Before the year was over, Veeck had not only proposed a major upgrade of Los Angeles’ Wrigley Field to major-league standards but also met with California governor Goodwin Knight to explore the public financing of ballparks in Los Angeles and San Francisco … Veeck moved his young family to Los Angeles and immediately became the face and voice of western expansion …
Based in Los Angeles, Veeck attempted deals of all sorts, often for or with friends. One involved the eccentric and reclusive billionaire Howard Hughes, who owned a brewery in Texas that Jerold Hoffberger wanted to buy. Hoffberger asked Veeck to make the approach. As Veeck recalled twenty years later: “With cloak and dagger maneuvering, I got to the Hughes people, and they promised to relay the message to the chief.”
A year of silence followed but then one night at eleven o’clock, the telephone rang and it was Hughes, who instructed Veeck to meet him three hours later at a hamburger joint on one of the main streets in Los Angeles. Veeck kept the appointment, and except for the counterman, Hughes and he were the only people in the place. After asking Veeck if he wanted coffee, Hughes grunted, “I don’t want to sell the brewery.”
To which Veeck replied, “My friend doesn’t want your brewery. He bought one in Detroit eight months ago. Good night!”
(Dickson notes that story came from the April 20, 1976 issue of the Chicago Tribune, from a David Condon column in which Veeck was presumably sitting at the Billy Goat Tavern in Chicago telling stories about his past.)
(After Veeck did a report in 1954 that was “a road map” for the N.L. moving two New York teams to L.A. and San Francisco), in February 1955, Veeck officially ended his fourteen month stay in Los Angeles and resigned from his post with Wrigley with the understanding his job was done … At the final press conference, with Phil Wrigley at his side, he displayed an artist’s drawing of how Wrigley Field in Los Angeles could be expanded to seat 50,000 by cutting the grandstand in half and moving it to the outfield. Veeck also used the press conference to announce that he had bought the 47,000-acre Deep Creek Ranch in New Mexico …. (which would) keep him busy until his return to Los Angeles or San Francisco with a “major role” with a big-league club. Pressed as to which city he would prefer, he said Los Angeles.”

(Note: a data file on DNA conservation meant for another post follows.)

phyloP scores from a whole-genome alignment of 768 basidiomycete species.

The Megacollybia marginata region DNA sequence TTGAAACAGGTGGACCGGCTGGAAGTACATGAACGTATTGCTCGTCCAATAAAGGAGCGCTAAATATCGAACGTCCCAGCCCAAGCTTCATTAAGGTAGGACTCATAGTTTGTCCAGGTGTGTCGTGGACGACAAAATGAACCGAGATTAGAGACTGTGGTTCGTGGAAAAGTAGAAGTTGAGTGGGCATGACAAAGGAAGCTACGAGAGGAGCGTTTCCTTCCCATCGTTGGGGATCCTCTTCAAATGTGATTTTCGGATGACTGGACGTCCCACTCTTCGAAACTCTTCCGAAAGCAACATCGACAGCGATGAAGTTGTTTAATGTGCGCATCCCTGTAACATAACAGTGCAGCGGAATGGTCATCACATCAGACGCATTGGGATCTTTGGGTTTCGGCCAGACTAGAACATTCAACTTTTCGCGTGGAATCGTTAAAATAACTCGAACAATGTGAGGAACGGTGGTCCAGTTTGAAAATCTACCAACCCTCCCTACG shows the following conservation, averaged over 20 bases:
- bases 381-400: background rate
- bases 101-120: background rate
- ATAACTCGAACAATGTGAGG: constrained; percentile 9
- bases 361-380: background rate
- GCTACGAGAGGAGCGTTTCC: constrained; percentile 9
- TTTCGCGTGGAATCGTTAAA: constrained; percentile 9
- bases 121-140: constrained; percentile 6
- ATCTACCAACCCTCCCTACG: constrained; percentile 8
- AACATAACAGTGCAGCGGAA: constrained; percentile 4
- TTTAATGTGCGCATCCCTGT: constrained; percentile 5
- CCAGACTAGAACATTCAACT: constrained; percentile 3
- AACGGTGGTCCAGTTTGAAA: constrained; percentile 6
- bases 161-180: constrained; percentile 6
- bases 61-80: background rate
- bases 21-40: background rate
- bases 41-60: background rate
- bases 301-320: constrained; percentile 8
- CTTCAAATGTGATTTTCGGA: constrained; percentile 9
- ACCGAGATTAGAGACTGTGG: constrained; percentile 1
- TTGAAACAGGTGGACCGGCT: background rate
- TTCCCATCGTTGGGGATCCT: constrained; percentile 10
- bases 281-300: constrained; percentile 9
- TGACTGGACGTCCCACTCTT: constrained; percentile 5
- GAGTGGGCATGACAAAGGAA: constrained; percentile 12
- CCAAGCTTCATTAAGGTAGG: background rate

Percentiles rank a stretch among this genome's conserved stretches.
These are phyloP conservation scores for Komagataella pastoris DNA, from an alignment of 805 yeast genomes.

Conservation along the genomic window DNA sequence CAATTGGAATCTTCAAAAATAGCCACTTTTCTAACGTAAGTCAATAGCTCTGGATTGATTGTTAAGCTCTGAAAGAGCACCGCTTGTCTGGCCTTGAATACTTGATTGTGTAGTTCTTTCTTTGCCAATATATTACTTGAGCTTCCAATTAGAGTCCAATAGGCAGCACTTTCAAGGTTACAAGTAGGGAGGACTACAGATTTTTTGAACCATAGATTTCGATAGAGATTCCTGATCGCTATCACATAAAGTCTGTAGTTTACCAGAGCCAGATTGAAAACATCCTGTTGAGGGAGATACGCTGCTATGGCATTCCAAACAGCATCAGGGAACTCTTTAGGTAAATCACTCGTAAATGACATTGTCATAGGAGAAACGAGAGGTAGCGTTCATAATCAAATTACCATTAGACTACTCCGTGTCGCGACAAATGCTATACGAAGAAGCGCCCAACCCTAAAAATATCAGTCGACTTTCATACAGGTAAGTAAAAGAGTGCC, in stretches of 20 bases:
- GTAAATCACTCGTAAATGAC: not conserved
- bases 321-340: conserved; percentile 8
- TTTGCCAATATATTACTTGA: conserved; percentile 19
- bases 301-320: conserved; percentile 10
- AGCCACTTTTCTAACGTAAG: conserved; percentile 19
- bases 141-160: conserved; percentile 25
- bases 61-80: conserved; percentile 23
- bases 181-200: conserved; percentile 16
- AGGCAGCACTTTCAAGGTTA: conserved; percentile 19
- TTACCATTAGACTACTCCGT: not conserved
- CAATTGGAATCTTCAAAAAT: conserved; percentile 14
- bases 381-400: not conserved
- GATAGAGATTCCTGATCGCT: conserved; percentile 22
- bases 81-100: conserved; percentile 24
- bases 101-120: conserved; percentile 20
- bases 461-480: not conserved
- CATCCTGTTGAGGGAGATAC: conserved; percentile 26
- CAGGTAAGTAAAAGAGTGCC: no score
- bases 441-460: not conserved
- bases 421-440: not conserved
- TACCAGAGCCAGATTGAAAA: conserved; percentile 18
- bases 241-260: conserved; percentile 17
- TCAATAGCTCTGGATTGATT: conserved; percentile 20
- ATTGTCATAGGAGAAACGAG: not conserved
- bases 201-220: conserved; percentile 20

(Note: In Dec., 1955, Veeck and friends bought the Triple-A Syracuse team and moved it to Miami, where it was renamed the Miami Marlins … His friends wanted him to move there and upgrade the franchise to “major-league status.” … By 1959, he owned the Chicago White Sox — who played the Dodgers at the Coliseum in that season’s World Series.)
Bill Veeck, left, signs Larry Doby as the first African-American player, joining the Cleveland Indians.
How it goes down in the scorebook: A giant explosive scoreboard announcing to the baseball world: Veeck Lives.
In Dickson’s acknowledgments, he writes: “I attempt to bring Veeck into focus as neither a clown nor a hero — although he could play either of these roles — but as a remarkable iconoclast and individualist living through a time when conformity and corporate allegiance were valued personal attributes. If I have achieved this goal and gotten Veeck right or nearly so, then I have many to thank for their help.” Included is Veeck’s son, Mike, who co-owns the St. Paul Saints, Charleston River Dogs, Fort Myers Miracle and Hudson Valley Renegades, and lives along the same principles as his dad.